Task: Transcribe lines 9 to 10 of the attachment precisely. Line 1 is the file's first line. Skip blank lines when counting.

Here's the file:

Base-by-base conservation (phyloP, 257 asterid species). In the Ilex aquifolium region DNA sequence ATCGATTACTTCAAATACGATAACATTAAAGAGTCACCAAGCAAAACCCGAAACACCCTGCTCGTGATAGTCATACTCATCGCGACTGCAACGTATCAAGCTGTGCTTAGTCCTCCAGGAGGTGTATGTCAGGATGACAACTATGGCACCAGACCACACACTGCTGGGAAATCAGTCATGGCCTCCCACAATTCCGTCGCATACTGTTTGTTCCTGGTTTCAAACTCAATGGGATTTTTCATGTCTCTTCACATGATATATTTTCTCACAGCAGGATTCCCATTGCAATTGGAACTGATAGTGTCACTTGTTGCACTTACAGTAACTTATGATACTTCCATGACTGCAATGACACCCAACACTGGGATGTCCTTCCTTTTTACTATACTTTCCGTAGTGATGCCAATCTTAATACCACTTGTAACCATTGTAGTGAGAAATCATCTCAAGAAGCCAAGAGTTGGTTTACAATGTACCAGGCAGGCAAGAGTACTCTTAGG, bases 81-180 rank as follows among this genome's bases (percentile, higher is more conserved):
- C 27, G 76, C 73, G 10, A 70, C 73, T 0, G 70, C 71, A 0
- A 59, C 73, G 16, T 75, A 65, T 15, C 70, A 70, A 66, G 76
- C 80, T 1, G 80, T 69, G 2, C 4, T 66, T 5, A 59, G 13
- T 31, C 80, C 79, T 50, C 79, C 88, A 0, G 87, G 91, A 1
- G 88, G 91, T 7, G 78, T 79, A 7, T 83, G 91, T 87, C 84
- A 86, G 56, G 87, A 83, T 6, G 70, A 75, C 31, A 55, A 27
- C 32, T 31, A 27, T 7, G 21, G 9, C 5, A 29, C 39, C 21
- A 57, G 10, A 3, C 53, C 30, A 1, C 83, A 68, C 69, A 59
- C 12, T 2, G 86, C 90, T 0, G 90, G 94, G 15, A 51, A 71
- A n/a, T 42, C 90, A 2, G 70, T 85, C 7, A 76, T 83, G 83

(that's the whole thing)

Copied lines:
- A 57, G 10, A 3, C 53, C 30, A 1, C 83, A 68, C 69, A 59
- C 12, T 2, G 86, C 90, T 0, G 90, G 94, G 15, A 51, A 71